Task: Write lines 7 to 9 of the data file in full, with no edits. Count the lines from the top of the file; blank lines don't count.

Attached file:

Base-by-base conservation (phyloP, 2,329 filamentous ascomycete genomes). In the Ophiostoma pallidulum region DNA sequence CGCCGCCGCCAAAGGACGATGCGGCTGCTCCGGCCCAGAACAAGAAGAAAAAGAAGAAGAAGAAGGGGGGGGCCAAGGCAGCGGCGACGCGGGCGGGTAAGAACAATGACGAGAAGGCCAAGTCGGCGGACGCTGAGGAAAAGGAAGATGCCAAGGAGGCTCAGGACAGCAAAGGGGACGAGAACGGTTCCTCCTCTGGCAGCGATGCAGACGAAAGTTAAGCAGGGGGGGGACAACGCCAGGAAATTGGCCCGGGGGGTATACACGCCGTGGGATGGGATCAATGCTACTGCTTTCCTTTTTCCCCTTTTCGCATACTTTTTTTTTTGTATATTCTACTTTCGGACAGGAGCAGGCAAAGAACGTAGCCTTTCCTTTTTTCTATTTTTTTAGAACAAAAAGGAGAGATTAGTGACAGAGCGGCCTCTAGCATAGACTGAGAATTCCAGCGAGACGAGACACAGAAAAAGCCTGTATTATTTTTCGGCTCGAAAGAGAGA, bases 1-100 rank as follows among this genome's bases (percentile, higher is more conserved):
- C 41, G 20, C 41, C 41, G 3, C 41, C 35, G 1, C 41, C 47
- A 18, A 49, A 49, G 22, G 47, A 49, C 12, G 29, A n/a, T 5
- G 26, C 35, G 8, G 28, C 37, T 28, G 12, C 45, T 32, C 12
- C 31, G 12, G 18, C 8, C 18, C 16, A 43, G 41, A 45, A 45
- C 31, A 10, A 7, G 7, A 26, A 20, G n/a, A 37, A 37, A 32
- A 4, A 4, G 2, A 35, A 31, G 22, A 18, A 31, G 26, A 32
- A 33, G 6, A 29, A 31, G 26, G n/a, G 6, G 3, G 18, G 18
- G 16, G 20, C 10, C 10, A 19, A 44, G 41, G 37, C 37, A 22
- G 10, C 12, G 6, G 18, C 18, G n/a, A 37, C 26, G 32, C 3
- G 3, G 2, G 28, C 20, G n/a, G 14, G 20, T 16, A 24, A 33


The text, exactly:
- A 4, A 4, G 2, A 35, A 31, G 22, A 18, A 31, G 26, A 32
- A 33, G 6, A 29, A 31, G 26, G n/a, G 6, G 3, G 18, G 18
- G 16, G 20, C 10, C 10, A 19, A 44, G 41, G 37, C 37, A 22